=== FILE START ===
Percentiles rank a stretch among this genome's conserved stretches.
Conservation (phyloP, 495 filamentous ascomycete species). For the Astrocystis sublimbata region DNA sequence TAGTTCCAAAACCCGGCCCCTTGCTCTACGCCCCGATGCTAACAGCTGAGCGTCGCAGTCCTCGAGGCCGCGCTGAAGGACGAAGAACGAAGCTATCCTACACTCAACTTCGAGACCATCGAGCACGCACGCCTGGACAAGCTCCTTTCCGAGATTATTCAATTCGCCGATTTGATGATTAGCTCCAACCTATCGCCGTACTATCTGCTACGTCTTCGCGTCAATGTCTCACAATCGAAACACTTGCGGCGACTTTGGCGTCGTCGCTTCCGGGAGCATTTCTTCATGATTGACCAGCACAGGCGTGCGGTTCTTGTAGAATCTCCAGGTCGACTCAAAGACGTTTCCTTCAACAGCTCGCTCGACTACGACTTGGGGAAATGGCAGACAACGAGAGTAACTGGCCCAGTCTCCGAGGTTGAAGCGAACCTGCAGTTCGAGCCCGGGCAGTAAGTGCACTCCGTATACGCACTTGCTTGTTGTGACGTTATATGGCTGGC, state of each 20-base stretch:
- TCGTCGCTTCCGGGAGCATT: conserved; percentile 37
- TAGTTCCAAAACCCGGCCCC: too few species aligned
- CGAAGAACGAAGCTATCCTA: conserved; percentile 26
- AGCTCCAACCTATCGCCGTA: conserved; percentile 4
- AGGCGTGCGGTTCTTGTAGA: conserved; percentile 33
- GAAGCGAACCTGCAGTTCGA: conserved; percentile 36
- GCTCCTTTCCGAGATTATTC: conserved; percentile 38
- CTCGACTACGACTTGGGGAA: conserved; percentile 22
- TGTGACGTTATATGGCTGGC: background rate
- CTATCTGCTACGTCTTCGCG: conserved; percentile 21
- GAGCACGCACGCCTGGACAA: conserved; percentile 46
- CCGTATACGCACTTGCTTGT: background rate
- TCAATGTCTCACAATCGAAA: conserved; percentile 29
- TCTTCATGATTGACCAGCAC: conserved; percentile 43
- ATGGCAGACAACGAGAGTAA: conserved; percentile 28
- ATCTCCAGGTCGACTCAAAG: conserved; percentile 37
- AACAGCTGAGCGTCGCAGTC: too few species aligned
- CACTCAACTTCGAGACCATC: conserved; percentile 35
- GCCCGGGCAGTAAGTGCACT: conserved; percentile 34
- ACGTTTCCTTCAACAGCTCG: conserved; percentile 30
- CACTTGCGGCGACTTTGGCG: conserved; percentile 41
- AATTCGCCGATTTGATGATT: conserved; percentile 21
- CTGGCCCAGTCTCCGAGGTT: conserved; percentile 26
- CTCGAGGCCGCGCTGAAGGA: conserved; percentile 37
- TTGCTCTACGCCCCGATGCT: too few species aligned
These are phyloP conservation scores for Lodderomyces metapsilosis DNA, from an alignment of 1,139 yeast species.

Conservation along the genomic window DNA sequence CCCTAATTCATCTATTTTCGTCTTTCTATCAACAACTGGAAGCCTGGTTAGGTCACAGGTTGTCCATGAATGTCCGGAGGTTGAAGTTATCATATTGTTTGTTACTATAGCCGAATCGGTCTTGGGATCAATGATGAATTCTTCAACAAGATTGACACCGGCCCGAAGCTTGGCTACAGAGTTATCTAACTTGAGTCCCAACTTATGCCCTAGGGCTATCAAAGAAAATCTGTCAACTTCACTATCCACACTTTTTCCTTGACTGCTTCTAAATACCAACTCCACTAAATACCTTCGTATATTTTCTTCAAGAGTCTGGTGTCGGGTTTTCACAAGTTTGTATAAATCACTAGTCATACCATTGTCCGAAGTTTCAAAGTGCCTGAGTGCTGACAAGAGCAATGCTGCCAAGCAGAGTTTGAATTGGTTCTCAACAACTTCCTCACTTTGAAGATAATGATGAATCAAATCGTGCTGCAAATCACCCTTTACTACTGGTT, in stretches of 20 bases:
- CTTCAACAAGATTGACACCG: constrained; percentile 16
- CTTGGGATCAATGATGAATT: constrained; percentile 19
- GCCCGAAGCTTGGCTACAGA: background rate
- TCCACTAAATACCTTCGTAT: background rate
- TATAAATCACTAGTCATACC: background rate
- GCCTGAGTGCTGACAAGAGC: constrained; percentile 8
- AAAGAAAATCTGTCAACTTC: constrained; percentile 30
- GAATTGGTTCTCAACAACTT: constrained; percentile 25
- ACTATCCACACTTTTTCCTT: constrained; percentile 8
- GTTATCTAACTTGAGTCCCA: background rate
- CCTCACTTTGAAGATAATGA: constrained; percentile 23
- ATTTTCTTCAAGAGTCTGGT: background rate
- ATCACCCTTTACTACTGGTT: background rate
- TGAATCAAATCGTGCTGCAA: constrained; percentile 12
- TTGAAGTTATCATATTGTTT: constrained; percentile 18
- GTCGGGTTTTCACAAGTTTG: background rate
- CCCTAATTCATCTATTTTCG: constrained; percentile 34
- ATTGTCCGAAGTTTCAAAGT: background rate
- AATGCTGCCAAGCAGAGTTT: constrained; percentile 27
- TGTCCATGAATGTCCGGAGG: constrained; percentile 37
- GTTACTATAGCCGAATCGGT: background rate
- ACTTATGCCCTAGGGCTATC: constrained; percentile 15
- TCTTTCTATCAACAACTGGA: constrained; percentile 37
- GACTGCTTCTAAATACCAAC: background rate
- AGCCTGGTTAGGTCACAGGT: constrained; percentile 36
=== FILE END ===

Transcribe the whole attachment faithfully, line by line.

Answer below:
Percentiles rank a stretch among this genome's conserved stretches.
Conservation (phyloP, 495 filamentous ascomycete species). For the Astrocystis sublimbata region DNA sequence TAGTTCCAAAACCCGGCCCCTTGCTCTACGCCCCGATGCTAACAGCTGAGCGTCGCAGTCCTCGAGGCCGCGCTGAAGGACGAAGAACGAAGCTATCCTACACTCAACTTCGAGACCATCGAGCACGCACGCCTGGACAAGCTCCTTTCCGAGATTATTCAATTCGCCGATTTGATGATTAGCTCCAACCTATCGCCGTACTATCTGCTACGTCTTCGCGTCAATGTCTCACAATCGAAACACTTGCGGCGACTTTGGCGTCGTCGCTTCCGGGAGCATTTCTTCATGATTGACCAGCACAGGCGTGCGGTTCTTGTAGAATCTCCAGGTCGACTCAAAGACGTTTCCTTCAACAGCTCGCTCGACTACGACTTGGGGAAATGGCAGACAACGAGAGTAACTGGCCCAGTCTCCGAGGTTGAAGCGAACCTGCAGTTCGAGCCCGGGCAGTAAGTGCACTCCGTATACGCACTTGCTTGTTGTGACGTTATATGGCTGGC, state of each 20-base stretch:
- TCGTCGCTTCCGGGAGCATT: conserved; percentile 37
- TAGTTCCAAAACCCGGCCCC: too few species aligned
- CGAAGAACGAAGCTATCCTA: conserved; percentile 26
- AGCTCCAACCTATCGCCGTA: conserved; percentile 4
- AGGCGTGCGGTTCTTGTAGA: conserved; percentile 33
- GAAGCGAACCTGCAGTTCGA: conserved; percentile 36
- GCTCCTTTCCGAGATTATTC: conserved; percentile 38
- CTCGACTACGACTTGGGGAA: conserved; percentile 22
- TGTGACGTTATATGGCTGGC: background rate
- CTATCTGCTACGTCTTCGCG: conserved; percentile 21
- GAGCACGCACGCCTGGACAA: conserved; percentile 46
- CCGTATACGCACTTGCTTGT: background rate
- TCAATGTCTCACAATCGAAA: conserved; percentile 29
- TCTTCATGATTGACCAGCAC: conserved; percentile 43
- ATGGCAGACAACGAGAGTAA: conserved; percentile 28
- ATCTCCAGGTCGACTCAAAG: conserved; percentile 37
- AACAGCTGAGCGTCGCAGTC: too few species aligned
- CACTCAACTTCGAGACCATC: conserved; percentile 35
- GCCCGGGCAGTAAGTGCACT: conserved; percentile 34
- ACGTTTCCTTCAACAGCTCG: conserved; percentile 30
- CACTTGCGGCGACTTTGGCG: conserved; percentile 41
- AATTCGCCGATTTGATGATT: conserved; percentile 21
- CTGGCCCAGTCTCCGAGGTT: conserved; percentile 26
- CTCGAGGCCGCGCTGAAGGA: conserved; percentile 37
- TTGCTCTACGCCCCGATGCT: too few species aligned
These are phyloP conservation scores for Lodderomyces metapsilosis DNA, from an alignment of 1,139 yeast species.

Conservation along the genomic window DNA sequence CCCTAATTCATCTATTTTCGTCTTTCTATCAACAACTGGAAGCCTGGTTAGGTCACAGGTTGTCCATGAATGTCCGGAGGTTGAAGTTATCATATTGTTTGTTACTATAGCCGAATCGGTCTTGGGATCAATGATGAATTCTTCAACAAGATTGACACCGGCCCGAAGCTTGGCTACAGAGTTATCTAACTTGAGTCCCAACTTATGCCCTAGGGCTATCAAAGAAAATCTGTCAACTTCACTATCCACACTTTTTCCTTGACTGCTTCTAAATACCAACTCCACTAAATACCTTCGTATATTTTCTTCAAGAGTCTGGTGTCGGGTTTTCACAAGTTTGTATAAATCACTAGTCATACCATTGTCCGAAGTTTCAAAGTGCCTGAGTGCTGACAAGAGCAATGCTGCCAAGCAGAGTTTGAATTGGTTCTCAACAACTTCCTCACTTTGAAGATAATGATGAATCAAATCGTGCTGCAAATCACCCTTTACTACTGGTT, in stretches of 20 bases:
- CTTCAACAAGATTGACACCG: constrained; percentile 16
- CTTGGGATCAATGATGAATT: constrained; percentile 19
- GCCCGAAGCTTGGCTACAGA: background rate
- TCCACTAAATACCTTCGTAT: background rate
- TATAAATCACTAGTCATACC: background rate
- GCCTGAGTGCTGACAAGAGC: constrained; percentile 8
- AAAGAAAATCTGTCAACTTC: constrained; percentile 30
- GAATTGGTTCTCAACAACTT: constrained; percentile 25
- ACTATCCACACTTTTTCCTT: constrained; percentile 8
- GTTATCTAACTTGAGTCCCA: background rate
- CCTCACTTTGAAGATAATGA: constrained; percentile 23
- ATTTTCTTCAAGAGTCTGGT: background rate
- ATCACCCTTTACTACTGGTT: background rate
- TGAATCAAATCGTGCTGCAA: constrained; percentile 12
- TTGAAGTTATCATATTGTTT: constrained; percentile 18
- GTCGGGTTTTCACAAGTTTG: background rate
- CCCTAATTCATCTATTTTCG: constrained; percentile 34
- ATTGTCCGAAGTTTCAAAGT: background rate
- AATGCTGCCAAGCAGAGTTT: constrained; percentile 27
- TGTCCATGAATGTCCGGAGG: constrained; percentile 37
- GTTACTATAGCCGAATCGGT: background rate
- ACTTATGCCCTAGGGCTATC: constrained; percentile 15
- TCTTTCTATCAACAACTGGA: constrained; percentile 37
- GACTGCTTCTAAATACCAAC: background rate
- AGCCTGGTTAGGTCACAGGT: constrained; percentile 36